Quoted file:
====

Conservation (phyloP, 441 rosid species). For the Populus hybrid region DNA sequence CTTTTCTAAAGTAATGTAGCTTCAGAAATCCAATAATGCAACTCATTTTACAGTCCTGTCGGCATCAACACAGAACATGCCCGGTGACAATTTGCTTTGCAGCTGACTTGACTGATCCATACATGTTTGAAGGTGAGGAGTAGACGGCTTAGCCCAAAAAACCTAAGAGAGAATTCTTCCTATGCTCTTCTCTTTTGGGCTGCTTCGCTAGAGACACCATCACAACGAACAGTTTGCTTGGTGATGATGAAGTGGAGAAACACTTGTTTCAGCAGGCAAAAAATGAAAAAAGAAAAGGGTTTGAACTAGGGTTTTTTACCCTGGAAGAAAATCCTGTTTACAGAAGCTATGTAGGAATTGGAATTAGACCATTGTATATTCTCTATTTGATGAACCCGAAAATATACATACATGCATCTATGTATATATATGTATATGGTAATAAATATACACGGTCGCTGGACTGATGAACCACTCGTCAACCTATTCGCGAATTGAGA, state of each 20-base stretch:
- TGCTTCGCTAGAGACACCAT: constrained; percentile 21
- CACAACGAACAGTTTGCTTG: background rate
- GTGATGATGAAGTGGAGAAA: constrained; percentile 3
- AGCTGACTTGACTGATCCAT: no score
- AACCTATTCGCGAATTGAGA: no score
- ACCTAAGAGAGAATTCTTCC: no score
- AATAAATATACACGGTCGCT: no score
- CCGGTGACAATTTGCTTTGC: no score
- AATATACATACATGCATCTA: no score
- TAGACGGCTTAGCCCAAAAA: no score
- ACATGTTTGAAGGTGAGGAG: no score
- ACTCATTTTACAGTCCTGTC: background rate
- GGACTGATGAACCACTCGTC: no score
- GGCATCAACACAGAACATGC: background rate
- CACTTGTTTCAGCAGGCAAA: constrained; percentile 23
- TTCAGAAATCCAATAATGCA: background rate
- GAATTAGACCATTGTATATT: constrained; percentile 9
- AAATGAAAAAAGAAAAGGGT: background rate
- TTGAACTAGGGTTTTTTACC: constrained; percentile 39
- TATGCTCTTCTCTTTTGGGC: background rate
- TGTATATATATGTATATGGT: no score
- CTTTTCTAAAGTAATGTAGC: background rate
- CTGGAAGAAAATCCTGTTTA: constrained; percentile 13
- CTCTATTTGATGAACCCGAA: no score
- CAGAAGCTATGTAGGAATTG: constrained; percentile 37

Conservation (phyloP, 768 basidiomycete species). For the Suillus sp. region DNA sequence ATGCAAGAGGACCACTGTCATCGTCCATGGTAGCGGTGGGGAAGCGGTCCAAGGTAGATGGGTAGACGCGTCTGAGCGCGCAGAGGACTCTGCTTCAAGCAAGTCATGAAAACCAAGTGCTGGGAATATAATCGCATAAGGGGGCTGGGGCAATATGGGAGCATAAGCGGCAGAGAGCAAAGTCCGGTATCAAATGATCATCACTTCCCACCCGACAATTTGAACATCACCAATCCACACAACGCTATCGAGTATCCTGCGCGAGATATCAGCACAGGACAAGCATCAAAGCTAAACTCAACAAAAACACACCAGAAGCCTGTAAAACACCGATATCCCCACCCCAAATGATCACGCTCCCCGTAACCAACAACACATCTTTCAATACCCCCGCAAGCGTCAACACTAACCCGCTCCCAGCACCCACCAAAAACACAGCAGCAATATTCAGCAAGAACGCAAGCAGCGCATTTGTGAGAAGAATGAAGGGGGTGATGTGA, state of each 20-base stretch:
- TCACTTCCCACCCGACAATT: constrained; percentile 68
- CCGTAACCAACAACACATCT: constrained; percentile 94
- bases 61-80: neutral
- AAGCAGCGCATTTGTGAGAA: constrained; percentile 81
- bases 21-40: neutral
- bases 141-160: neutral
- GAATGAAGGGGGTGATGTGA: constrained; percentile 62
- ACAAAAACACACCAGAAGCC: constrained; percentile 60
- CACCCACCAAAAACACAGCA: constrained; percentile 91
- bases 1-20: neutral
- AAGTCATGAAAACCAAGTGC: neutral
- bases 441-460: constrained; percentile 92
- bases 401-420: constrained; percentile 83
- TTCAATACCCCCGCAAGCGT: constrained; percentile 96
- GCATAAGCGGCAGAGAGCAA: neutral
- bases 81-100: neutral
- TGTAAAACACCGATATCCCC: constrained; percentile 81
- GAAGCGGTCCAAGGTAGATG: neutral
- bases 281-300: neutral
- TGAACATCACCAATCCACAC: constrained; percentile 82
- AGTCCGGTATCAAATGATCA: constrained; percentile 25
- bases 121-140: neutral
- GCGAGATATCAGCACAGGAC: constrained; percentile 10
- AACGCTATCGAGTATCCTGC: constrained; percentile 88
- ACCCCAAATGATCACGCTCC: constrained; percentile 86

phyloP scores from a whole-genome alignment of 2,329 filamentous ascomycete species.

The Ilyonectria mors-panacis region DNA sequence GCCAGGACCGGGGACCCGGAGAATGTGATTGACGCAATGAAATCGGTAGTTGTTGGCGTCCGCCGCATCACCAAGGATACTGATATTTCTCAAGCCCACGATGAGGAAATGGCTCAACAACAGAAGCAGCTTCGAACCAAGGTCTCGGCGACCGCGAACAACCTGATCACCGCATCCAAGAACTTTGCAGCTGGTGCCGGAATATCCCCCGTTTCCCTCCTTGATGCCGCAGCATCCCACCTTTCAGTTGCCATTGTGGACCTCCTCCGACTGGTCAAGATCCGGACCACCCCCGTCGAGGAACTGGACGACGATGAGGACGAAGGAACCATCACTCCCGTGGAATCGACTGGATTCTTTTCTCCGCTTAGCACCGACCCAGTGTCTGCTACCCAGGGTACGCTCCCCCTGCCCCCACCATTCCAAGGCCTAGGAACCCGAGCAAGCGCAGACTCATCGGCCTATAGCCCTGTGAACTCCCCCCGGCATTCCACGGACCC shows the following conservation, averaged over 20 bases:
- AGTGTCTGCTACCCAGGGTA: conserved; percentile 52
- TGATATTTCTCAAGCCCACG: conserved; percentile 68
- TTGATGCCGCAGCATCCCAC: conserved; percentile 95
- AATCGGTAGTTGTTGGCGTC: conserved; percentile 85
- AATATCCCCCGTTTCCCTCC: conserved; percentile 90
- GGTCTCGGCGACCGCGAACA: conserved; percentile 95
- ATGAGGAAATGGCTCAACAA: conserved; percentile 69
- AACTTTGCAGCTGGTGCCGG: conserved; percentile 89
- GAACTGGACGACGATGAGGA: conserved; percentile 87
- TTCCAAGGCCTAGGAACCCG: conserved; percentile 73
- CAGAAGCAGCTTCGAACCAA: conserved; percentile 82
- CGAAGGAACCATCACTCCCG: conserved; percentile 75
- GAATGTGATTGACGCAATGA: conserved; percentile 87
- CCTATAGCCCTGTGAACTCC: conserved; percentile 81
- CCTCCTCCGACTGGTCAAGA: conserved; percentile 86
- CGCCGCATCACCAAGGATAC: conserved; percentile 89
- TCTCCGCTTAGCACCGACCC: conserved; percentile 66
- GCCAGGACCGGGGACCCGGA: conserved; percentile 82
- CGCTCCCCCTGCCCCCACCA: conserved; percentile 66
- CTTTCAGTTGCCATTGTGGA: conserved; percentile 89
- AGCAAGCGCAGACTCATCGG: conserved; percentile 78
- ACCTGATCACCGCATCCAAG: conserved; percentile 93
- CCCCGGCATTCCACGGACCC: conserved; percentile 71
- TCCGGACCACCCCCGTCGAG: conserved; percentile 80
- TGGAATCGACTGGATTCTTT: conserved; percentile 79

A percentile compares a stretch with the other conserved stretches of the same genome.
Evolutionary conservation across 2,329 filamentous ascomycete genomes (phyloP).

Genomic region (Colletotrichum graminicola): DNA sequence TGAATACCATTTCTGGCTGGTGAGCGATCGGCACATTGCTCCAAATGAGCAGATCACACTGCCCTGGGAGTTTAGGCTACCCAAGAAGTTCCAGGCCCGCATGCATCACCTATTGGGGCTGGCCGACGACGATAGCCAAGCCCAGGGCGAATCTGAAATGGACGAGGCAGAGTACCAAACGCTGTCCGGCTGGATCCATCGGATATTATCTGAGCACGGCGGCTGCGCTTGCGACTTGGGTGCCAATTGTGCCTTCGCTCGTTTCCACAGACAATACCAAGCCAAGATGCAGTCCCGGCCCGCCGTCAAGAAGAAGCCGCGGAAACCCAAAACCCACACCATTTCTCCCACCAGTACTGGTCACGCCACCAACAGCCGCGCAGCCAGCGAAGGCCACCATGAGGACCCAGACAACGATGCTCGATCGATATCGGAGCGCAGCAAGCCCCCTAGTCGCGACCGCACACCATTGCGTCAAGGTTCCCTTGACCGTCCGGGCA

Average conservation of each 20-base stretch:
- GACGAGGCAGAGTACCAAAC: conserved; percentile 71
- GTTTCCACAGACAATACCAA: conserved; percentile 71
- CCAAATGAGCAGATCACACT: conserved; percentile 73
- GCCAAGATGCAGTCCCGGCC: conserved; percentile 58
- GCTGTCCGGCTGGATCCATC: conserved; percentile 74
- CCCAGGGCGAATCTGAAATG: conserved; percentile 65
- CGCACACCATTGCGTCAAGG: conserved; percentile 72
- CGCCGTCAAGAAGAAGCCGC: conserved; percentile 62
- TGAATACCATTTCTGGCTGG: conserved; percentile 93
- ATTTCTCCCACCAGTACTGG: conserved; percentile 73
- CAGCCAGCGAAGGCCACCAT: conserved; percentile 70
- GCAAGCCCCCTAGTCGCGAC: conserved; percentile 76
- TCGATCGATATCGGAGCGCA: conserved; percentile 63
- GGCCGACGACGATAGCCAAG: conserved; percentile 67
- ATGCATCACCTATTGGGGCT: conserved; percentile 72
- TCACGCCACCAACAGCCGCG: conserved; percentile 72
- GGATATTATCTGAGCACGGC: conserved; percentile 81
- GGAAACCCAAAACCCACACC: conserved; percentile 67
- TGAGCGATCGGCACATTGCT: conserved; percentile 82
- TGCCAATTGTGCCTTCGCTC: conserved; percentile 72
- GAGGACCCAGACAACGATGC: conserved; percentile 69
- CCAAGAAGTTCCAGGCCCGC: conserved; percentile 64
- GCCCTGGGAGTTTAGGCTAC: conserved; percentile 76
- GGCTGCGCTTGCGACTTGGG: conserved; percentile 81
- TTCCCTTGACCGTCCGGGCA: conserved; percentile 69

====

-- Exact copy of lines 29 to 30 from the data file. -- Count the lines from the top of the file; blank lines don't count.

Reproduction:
- CCGTAACCAACAACACATCT: constrained; percentile 94
- bases 61-80: neutral